Although the treatments are similar, the two types have distinctly different causes. It has recently been seen that a single individual can have both. That happens when a Type I eats too much and becomes obese leading to insulin resistance. Some refer to this condition as Type III.

Early signs include lack of energy, excessive thirst, and frequent urination. These build up slowly over time, and may go unnoticed.
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#640560 Italian Restaurant, Framingham Ma--Help Me!

Posted by on 18 September 2010 - 08:46 PM

Well, it makes some sense. But some gluten-free pasta is so good that most people cannot tell that it is gluten-free. Tinkyada brown rice pasta will "fool" many people into believing that it is "real" pasta. ;)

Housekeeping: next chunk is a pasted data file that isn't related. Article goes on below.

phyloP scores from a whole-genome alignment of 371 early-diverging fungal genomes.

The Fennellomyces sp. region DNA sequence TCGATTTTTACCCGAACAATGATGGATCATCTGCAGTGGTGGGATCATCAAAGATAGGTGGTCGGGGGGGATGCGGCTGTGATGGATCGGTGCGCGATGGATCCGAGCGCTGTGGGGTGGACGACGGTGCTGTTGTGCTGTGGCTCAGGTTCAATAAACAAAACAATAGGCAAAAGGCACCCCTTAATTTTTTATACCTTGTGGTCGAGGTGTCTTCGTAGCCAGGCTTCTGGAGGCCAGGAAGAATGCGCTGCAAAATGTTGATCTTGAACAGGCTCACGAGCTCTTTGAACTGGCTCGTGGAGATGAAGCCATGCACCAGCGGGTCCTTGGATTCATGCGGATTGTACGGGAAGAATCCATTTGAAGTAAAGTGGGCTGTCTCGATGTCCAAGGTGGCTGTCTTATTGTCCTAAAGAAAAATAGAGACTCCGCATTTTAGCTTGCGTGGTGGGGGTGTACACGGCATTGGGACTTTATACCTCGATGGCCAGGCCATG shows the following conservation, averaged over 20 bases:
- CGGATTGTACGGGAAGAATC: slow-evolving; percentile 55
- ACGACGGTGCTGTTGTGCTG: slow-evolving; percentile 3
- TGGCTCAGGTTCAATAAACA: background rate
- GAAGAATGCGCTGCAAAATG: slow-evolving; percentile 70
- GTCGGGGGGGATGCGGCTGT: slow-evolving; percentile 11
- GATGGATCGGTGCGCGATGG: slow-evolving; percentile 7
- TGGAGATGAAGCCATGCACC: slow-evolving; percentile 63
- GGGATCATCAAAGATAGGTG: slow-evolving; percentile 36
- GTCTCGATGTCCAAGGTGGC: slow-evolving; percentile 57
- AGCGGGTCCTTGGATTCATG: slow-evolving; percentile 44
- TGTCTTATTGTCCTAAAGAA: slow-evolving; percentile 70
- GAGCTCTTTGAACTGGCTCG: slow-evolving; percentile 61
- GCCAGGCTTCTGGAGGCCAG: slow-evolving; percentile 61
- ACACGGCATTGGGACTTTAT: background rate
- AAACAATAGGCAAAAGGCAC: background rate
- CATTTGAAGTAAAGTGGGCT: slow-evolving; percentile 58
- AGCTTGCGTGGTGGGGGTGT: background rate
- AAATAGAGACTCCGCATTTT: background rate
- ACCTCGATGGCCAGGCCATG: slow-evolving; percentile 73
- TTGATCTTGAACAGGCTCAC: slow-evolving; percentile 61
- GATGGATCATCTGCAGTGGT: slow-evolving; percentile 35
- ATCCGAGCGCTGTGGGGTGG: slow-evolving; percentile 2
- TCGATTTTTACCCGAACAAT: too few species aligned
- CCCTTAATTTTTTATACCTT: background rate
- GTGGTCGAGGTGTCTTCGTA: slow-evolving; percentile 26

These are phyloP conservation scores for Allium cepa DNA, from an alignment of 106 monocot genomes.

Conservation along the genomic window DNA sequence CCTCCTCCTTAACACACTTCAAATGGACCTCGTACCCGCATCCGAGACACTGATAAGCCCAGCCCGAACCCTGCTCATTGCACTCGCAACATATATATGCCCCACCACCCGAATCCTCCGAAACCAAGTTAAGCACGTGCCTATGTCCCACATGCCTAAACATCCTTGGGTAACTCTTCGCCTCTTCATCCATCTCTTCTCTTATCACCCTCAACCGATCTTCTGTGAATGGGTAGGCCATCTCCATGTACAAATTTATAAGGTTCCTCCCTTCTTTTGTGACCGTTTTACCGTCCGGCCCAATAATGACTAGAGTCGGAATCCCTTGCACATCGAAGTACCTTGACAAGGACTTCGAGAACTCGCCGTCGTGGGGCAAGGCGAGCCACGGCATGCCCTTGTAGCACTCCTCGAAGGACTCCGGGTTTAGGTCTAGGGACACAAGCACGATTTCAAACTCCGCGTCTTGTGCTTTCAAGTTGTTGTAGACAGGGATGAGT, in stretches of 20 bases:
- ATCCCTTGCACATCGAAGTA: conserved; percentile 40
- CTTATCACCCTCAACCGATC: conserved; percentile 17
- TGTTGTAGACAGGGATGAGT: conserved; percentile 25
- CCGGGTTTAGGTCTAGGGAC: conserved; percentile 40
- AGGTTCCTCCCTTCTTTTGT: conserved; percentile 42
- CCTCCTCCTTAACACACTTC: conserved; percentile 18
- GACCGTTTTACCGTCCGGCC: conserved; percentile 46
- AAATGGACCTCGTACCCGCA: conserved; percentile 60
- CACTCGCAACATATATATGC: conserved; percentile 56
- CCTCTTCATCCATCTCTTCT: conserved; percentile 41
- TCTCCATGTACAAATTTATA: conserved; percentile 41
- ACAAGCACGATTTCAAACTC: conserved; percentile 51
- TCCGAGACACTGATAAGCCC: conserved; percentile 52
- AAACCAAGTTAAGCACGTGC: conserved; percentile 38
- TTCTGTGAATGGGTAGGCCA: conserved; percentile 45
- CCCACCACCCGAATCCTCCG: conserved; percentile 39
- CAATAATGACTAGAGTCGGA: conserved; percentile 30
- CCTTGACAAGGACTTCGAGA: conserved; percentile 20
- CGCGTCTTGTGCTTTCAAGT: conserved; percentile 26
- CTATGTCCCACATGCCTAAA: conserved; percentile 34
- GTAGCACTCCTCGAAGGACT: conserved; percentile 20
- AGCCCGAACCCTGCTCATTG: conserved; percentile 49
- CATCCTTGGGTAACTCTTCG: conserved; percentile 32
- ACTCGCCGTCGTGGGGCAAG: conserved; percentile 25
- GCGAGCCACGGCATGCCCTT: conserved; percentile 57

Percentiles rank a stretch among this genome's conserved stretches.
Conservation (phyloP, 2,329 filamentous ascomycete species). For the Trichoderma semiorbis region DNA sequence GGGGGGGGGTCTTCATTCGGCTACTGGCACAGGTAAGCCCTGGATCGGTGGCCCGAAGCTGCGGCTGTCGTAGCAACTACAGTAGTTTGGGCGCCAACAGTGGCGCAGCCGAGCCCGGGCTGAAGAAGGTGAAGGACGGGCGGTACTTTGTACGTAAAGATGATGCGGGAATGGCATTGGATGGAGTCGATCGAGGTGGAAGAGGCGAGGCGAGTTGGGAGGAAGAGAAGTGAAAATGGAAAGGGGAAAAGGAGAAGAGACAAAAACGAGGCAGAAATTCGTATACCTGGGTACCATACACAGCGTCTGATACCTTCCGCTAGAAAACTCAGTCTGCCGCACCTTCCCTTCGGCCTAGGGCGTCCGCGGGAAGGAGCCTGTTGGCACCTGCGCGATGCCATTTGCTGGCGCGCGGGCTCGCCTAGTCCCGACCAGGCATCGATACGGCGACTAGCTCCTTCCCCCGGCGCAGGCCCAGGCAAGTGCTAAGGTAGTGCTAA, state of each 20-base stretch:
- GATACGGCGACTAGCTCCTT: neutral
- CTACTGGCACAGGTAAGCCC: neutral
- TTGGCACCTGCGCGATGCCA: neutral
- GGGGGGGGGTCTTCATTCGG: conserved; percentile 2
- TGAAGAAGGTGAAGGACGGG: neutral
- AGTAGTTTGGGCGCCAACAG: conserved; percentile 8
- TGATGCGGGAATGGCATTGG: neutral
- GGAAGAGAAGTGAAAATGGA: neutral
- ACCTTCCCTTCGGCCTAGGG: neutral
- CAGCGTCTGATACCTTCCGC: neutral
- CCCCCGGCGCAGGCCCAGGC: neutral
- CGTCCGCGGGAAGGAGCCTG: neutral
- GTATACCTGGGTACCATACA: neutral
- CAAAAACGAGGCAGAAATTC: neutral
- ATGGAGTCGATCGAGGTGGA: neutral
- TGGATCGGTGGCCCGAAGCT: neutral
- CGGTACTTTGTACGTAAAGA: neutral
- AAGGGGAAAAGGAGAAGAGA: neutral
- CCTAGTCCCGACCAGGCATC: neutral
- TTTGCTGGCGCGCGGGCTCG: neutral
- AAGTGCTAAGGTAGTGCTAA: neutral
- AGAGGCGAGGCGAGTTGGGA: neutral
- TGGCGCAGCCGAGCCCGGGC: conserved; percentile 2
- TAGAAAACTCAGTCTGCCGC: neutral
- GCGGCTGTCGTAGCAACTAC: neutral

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#640554 Brand New Member From Canada

Posted by on 18 September 2010 - 08:33 PM

I'm dying for a slice of pizza and a pint of beer!

You can have both of those. Gluten-free pizza is available at some outlets, and there is gluten-free beer as well. It is late. I will post details tomorrow. :)
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#640472 4 Year Old With Negative Blood Tests

Posted by on 18 September 2010 - 02:17 PM

False negatives are not uncommon, and testing in young children is notoriously unreliable.
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#640470 Brand New Member From Canada

Posted by on 18 September 2010 - 02:15 PM

Welcome to the board from a fellow Canadian.

Yes, in many cases the symptomatic relief is very quick, and permanent.

In my own case, although I felt improvement immediately, it took some time for my symptoms to go away. I had severe atrophy of my villi, and they don't regenerate overnight.